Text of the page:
1. Well he is in the Seattle mode, a lot of wonderful talking, some hand-wringing and then punting to the neighborhood groups for “input” and “consensus building”…

      1. Ah yes, you can’t be mayor of Seattle if you don’t have a plan to single handedly save the planet. Garbage trains be damned, Seattle is “sustainable”. More streetcars from Czechoslovakia, that’s the answer.

      2. If it had followed some serious, visionary, hard-nosed proposal (like “We are going to retrofit every single building in all of Seattle to the PassivHaus standard, and we’re going to fund it with bonding and taxes, no matter how much it costs”), I would accept “…and help to save the planet.”

        When it follows vague bullshit, on the other hand…

  8. I appreciate this post and I appreciate the work done by the writer in getting candidates to talk about transit issues. I’m afraid that unless specific questions are asked, you will get vague answers. Unfortunately, I think it is difficult to ask those types of questions and expect good answers, since the response is often (and should be) “it depends”. For example, most of us probably support light rail on a grade separated line (like Seattle Subway). But we all know this is expensive. So, we can’t expect all of it to be built very soon. So, maybe before we build a line that parallels Aurora (a worthy goal) we should use BRT to achieve similar results. But details matter (like serving Fremont). Likewise, the thing I hear more than anything about our public transportation system is that it does the little things poorly. It is hard to fashion this criticism into a question (or series of questions). It would be great if a candidate came out and said all these things (you have given them every opportunity) but I doubt they will.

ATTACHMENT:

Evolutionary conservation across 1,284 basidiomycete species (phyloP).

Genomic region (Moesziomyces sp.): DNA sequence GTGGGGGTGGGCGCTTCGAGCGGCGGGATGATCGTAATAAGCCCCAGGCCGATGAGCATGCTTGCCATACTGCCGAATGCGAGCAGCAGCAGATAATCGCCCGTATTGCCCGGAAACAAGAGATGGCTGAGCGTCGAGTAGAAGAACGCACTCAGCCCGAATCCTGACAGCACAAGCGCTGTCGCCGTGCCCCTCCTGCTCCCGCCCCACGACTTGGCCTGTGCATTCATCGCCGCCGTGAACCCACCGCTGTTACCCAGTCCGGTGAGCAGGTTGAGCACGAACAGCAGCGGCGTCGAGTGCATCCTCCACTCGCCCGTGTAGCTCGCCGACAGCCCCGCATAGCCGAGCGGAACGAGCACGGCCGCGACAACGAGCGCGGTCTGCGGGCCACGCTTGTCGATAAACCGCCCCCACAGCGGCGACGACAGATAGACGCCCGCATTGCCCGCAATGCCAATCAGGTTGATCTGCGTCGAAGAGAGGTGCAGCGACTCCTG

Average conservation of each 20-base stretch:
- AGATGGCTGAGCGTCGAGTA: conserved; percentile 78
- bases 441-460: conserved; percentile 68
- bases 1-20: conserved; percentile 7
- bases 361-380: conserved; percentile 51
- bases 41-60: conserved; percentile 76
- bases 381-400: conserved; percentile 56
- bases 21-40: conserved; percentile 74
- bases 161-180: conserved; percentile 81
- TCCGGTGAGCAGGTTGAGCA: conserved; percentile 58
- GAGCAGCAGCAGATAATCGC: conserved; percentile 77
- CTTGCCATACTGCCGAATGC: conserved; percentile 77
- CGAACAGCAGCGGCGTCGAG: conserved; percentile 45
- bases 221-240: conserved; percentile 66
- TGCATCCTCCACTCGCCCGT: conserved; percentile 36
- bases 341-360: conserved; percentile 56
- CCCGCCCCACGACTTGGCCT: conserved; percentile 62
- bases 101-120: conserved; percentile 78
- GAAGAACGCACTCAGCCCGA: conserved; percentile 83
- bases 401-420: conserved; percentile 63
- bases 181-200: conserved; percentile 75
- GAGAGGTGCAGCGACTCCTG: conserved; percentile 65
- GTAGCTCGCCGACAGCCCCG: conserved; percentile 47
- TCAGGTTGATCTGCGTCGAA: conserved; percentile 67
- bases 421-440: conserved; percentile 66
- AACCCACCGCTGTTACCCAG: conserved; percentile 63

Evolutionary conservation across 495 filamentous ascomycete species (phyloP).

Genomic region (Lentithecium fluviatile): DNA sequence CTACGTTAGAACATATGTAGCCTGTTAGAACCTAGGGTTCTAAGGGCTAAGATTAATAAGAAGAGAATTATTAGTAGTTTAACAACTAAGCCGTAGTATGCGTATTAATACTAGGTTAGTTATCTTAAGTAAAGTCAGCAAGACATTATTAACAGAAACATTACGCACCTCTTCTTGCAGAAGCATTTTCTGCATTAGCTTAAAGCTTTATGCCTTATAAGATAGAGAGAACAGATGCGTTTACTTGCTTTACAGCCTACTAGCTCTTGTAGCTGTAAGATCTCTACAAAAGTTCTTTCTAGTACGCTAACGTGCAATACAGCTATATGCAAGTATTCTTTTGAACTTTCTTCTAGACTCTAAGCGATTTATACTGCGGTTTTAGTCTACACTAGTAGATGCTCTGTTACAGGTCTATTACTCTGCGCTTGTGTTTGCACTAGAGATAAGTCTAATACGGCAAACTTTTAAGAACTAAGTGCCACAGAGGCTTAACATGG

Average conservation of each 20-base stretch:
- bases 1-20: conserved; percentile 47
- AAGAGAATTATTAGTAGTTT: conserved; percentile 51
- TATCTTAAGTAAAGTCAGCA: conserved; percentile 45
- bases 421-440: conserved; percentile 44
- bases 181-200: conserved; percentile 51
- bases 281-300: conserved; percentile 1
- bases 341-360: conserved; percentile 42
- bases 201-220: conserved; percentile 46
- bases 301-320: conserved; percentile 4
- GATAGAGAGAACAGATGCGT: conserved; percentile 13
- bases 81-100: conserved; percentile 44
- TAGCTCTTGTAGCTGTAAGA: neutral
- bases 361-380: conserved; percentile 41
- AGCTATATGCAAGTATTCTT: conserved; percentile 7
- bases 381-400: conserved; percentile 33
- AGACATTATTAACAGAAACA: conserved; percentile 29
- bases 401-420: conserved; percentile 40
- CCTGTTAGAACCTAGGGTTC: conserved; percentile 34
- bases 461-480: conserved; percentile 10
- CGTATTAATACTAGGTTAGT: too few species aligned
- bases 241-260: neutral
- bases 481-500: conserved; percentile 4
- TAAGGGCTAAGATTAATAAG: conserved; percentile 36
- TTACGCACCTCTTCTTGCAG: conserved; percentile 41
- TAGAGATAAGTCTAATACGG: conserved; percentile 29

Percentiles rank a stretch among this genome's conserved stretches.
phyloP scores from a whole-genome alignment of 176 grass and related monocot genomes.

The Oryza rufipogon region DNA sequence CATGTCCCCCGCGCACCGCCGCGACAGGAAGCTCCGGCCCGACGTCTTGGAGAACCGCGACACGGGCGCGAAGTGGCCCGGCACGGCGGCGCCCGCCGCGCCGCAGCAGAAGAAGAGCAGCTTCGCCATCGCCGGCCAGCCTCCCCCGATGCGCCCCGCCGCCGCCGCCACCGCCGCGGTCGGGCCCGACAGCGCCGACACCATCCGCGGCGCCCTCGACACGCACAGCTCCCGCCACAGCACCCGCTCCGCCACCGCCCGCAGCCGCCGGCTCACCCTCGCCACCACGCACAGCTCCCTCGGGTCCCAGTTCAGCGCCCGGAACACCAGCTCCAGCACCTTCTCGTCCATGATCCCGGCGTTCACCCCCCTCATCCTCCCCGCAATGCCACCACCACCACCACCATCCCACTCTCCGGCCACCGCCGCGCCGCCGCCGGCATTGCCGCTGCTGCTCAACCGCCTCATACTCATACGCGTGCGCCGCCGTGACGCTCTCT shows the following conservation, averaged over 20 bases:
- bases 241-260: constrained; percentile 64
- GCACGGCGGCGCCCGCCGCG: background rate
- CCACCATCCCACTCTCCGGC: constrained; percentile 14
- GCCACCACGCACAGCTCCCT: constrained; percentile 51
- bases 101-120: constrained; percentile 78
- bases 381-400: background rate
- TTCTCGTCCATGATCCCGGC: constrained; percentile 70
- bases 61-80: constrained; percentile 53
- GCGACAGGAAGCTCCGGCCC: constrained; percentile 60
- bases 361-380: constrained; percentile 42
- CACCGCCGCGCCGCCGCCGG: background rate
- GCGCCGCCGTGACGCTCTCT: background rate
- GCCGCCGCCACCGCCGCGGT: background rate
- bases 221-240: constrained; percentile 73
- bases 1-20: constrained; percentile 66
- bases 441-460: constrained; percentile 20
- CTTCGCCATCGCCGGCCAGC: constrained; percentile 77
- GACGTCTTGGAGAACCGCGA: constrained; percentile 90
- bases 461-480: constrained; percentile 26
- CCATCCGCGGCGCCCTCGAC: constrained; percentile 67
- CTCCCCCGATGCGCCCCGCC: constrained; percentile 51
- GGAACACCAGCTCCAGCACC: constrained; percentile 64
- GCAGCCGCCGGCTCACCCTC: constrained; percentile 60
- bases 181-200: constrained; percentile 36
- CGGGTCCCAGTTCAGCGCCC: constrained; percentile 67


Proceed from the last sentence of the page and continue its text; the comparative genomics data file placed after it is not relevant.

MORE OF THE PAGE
On the other hand, I can imagine some very straightforward questions that can be asked about zoning. For example:

    1) Do you think parking requirements should be eliminated for buildings throughout Seattle? If not everywhere, where would you support the elimination of the requirement? If you want to continue the parking requirements, how do you propose mitigating the effect that the parking requirements have on renters? Do you think that is sufficient?

    2) Do you support Apodments? Do you think they are appropriate in certain areas? Do you think that zoning should be based on the height, width and quality of the building, rather than the number of units? If not, why not — doesn’t that simply add to rental costs and how do you propose mitigating the effect it has on renters?

    As you can tell, I’m tired of these candidates pretending to be good bleeding heart liberals when they ignore (or are ridiculously ignorant) of the effects that zoning has on rental prices. You can’t have it both ways. Maybe we need to restrict zoning to preserve the look (and parking spaces) of Seattle, but don’t pretend that it doesn’t make things harder on working class people.

      1. Then that is his answer. Let him avoid the question or try and change the subject. I know STB is not a news organization, but we could pretend to be a reporter and ask tough questions instead of simply asking for a generic statement, which usually consists of candidates saying “I like streetcars and light rail and BRT and better buses, and puppies, I especially like puppies”.

        If he skirts the questions I listed, then it means a lot more than if he gives a generic answer to a generic question. I would love to hear from the other candidates, so see if any of them give better answers to those questions. As it is, we are left trying to read the tea leaves on these boring, meaningless statements.